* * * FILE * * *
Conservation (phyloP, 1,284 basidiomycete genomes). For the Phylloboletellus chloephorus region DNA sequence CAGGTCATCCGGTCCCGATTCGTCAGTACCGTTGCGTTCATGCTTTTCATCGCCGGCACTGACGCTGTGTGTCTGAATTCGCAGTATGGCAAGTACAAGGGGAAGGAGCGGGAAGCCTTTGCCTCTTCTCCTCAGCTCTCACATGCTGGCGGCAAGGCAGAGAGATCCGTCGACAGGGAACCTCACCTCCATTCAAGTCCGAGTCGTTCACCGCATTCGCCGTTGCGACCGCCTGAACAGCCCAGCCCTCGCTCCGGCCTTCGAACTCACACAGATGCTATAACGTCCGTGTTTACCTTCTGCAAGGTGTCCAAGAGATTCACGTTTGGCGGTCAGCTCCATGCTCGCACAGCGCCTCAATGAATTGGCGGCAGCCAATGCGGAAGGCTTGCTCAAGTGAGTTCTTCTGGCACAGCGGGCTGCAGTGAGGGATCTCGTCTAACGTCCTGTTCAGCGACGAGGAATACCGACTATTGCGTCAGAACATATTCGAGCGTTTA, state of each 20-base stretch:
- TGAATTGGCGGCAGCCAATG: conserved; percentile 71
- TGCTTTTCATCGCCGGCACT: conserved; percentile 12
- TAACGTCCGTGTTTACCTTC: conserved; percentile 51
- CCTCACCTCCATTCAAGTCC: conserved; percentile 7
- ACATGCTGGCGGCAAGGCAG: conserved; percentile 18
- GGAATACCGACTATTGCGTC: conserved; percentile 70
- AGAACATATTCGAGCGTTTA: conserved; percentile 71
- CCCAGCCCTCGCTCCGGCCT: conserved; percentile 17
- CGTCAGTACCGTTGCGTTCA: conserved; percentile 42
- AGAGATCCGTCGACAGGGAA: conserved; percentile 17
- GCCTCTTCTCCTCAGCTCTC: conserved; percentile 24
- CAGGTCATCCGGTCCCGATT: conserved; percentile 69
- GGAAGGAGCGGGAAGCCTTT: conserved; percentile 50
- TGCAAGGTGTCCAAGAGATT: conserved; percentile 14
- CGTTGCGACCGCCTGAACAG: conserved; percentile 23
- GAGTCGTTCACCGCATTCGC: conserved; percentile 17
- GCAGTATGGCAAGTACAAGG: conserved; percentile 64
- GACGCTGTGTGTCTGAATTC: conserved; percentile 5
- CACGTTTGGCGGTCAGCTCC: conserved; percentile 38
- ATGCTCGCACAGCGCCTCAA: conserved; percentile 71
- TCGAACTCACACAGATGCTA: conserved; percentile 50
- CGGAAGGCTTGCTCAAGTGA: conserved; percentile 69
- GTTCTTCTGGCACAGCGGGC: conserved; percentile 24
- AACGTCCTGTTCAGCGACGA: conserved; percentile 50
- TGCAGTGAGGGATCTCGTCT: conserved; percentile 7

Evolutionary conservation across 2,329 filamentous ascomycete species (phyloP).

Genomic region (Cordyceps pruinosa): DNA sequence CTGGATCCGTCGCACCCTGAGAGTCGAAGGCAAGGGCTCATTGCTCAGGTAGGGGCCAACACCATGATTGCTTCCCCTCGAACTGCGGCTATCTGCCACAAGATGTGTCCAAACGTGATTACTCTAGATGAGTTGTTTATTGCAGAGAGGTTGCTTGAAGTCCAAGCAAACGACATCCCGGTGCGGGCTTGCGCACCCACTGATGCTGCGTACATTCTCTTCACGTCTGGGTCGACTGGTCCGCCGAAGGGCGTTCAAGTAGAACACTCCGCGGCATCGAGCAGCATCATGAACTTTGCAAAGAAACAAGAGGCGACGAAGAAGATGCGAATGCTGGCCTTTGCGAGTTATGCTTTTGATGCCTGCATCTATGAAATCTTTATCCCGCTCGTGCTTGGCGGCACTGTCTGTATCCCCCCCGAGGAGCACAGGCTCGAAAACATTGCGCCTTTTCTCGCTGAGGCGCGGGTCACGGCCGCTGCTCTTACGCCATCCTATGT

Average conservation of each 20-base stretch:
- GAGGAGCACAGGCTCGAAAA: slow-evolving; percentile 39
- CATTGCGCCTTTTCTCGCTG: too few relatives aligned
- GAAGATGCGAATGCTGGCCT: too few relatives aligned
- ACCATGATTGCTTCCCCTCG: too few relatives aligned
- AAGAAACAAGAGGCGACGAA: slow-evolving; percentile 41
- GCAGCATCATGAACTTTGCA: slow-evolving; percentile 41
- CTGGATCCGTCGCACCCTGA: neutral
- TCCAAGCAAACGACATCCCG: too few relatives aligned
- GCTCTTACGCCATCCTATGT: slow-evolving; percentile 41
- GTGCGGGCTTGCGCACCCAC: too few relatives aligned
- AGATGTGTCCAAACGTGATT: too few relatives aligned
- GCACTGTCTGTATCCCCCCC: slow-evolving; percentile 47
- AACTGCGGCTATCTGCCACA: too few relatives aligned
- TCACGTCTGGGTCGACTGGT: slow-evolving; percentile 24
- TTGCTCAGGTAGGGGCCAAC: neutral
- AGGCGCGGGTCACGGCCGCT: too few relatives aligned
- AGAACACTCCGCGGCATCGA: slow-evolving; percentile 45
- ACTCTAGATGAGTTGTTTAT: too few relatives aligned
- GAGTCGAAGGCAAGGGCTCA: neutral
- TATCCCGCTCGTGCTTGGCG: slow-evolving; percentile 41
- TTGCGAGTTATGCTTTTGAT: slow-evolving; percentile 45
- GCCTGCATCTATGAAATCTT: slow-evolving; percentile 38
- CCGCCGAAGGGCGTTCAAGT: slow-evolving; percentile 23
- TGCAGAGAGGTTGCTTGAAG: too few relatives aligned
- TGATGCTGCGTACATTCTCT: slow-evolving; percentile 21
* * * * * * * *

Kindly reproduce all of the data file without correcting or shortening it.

Conservation (phyloP, 1,284 basidiomycete genomes). For the Phylloboletellus chloephorus region DNA sequence CAGGTCATCCGGTCCCGATTCGTCAGTACCGTTGCGTTCATGCTTTTCATCGCCGGCACTGACGCTGTGTGTCTGAATTCGCAGTATGGCAAGTACAAGGGGAAGGAGCGGGAAGCCTTTGCCTCTTCTCCTCAGCTCTCACATGCTGGCGGCAAGGCAGAGAGATCCGTCGACAGGGAACCTCACCTCCATTCAAGTCCGAGTCGTTCACCGCATTCGCCGTTGCGACCGCCTGAACAGCCCAGCCCTCGCTCCGGCCTTCGAACTCACACAGATGCTATAACGTCCGTGTTTACCTTCTGCAAGGTGTCCAAGAGATTCACGTTTGGCGGTCAGCTCCATGCTCGCACAGCGCCTCAATGAATTGGCGGCAGCCAATGCGGAAGGCTTGCTCAAGTGAGTTCTTCTGGCACAGCGGGCTGCAGTGAGGGATCTCGTCTAACGTCCTGTTCAGCGACGAGGAATACCGACTATTGCGTCAGAACATATTCGAGCGTTTA, state of each 20-base stretch:
- TGAATTGGCGGCAGCCAATG: conserved; percentile 71
- TGCTTTTCATCGCCGGCACT: conserved; percentile 12
- TAACGTCCGTGTTTACCTTC: conserved; percentile 51
- CCTCACCTCCATTCAAGTCC: conserved; percentile 7
- ACATGCTGGCGGCAAGGCAG: conserved; percentile 18
- GGAATACCGACTATTGCGTC: conserved; percentile 70
- AGAACATATTCGAGCGTTTA: conserved; percentile 71
- CCCAGCCCTCGCTCCGGCCT: conserved; percentile 17
- CGTCAGTACCGTTGCGTTCA: conserved; percentile 42
- AGAGATCCGTCGACAGGGAA: conserved; percentile 17
- GCCTCTTCTCCTCAGCTCTC: conserved; percentile 24
- CAGGTCATCCGGTCCCGATT: conserved; percentile 69
- GGAAGGAGCGGGAAGCCTTT: conserved; percentile 50
- TGCAAGGTGTCCAAGAGATT: conserved; percentile 14
- CGTTGCGACCGCCTGAACAG: conserved; percentile 23
- GAGTCGTTCACCGCATTCGC: conserved; percentile 17
- GCAGTATGGCAAGTACAAGG: conserved; percentile 64
- GACGCTGTGTGTCTGAATTC: conserved; percentile 5
- CACGTTTGGCGGTCAGCTCC: conserved; percentile 38
- ATGCTCGCACAGCGCCTCAA: conserved; percentile 71
- TCGAACTCACACAGATGCTA: conserved; percentile 50
- CGGAAGGCTTGCTCAAGTGA: conserved; percentile 69
- GTTCTTCTGGCACAGCGGGC: conserved; percentile 24
- AACGTCCTGTTCAGCGACGA: conserved; percentile 50
- TGCAGTGAGGGATCTCGTCT: conserved; percentile 7

Evolutionary conservation across 2,329 filamentous ascomycete species (phyloP).

Genomic region (Cordyceps pruinosa): DNA sequence CTGGATCCGTCGCACCCTGAGAGTCGAAGGCAAGGGCTCATTGCTCAGGTAGGGGCCAACACCATGATTGCTTCCCCTCGAACTGCGGCTATCTGCCACAAGATGTGTCCAAACGTGATTACTCTAGATGAGTTGTTTATTGCAGAGAGGTTGCTTGAAGTCCAAGCAAACGACATCCCGGTGCGGGCTTGCGCACCCACTGATGCTGCGTACATTCTCTTCACGTCTGGGTCGACTGGTCCGCCGAAGGGCGTTCAAGTAGAACACTCCGCGGCATCGAGCAGCATCATGAACTTTGCAAAGAAACAAGAGGCGACGAAGAAGATGCGAATGCTGGCCTTTGCGAGTTATGCTTTTGATGCCTGCATCTATGAAATCTTTATCCCGCTCGTGCTTGGCGGCACTGTCTGTATCCCCCCCGAGGAGCACAGGCTCGAAAACATTGCGCCTTTTCTCGCTGAGGCGCGGGTCACGGCCGCTGCTCTTACGCCATCCTATGT

Average conservation of each 20-base stretch:
- GAGGAGCACAGGCTCGAAAA: slow-evolving; percentile 39
- CATTGCGCCTTTTCTCGCTG: too few relatives aligned
- GAAGATGCGAATGCTGGCCT: too few relatives aligned
- ACCATGATTGCTTCCCCTCG: too few relatives aligned
- AAGAAACAAGAGGCGACGAA: slow-evolving; percentile 41
- GCAGCATCATGAACTTTGCA: slow-evolving; percentile 41
- CTGGATCCGTCGCACCCTGA: neutral
- TCCAAGCAAACGACATCCCG: too few relatives aligned
- GCTCTTACGCCATCCTATGT: slow-evolving; percentile 41
- GTGCGGGCTTGCGCACCCAC: too few relatives aligned
- AGATGTGTCCAAACGTGATT: too few relatives aligned
- GCACTGTCTGTATCCCCCCC: slow-evolving; percentile 47
- AACTGCGGCTATCTGCCACA: too few relatives aligned
- TCACGTCTGGGTCGACTGGT: slow-evolving; percentile 24
- TTGCTCAGGTAGGGGCCAAC: neutral
- AGGCGCGGGTCACGGCCGCT: too few relatives aligned
- AGAACACTCCGCGGCATCGA: slow-evolving; percentile 45
- ACTCTAGATGAGTTGTTTAT: too few relatives aligned
- GAGTCGAAGGCAAGGGCTCA: neutral
- TATCCCGCTCGTGCTTGGCG: slow-evolving; percentile 41
- TTGCGAGTTATGCTTTTGAT: slow-evolving; percentile 45
- GCCTGCATCTATGAAATCTT: slow-evolving; percentile 38
- CCGCCGAAGGGCGTTCAAGT: slow-evolving; percentile 23
- TGCAGAGAGGTTGCTTGAAG: too few relatives aligned
- TGATGCTGCGTACATTCTCT: slow-evolving; percentile 21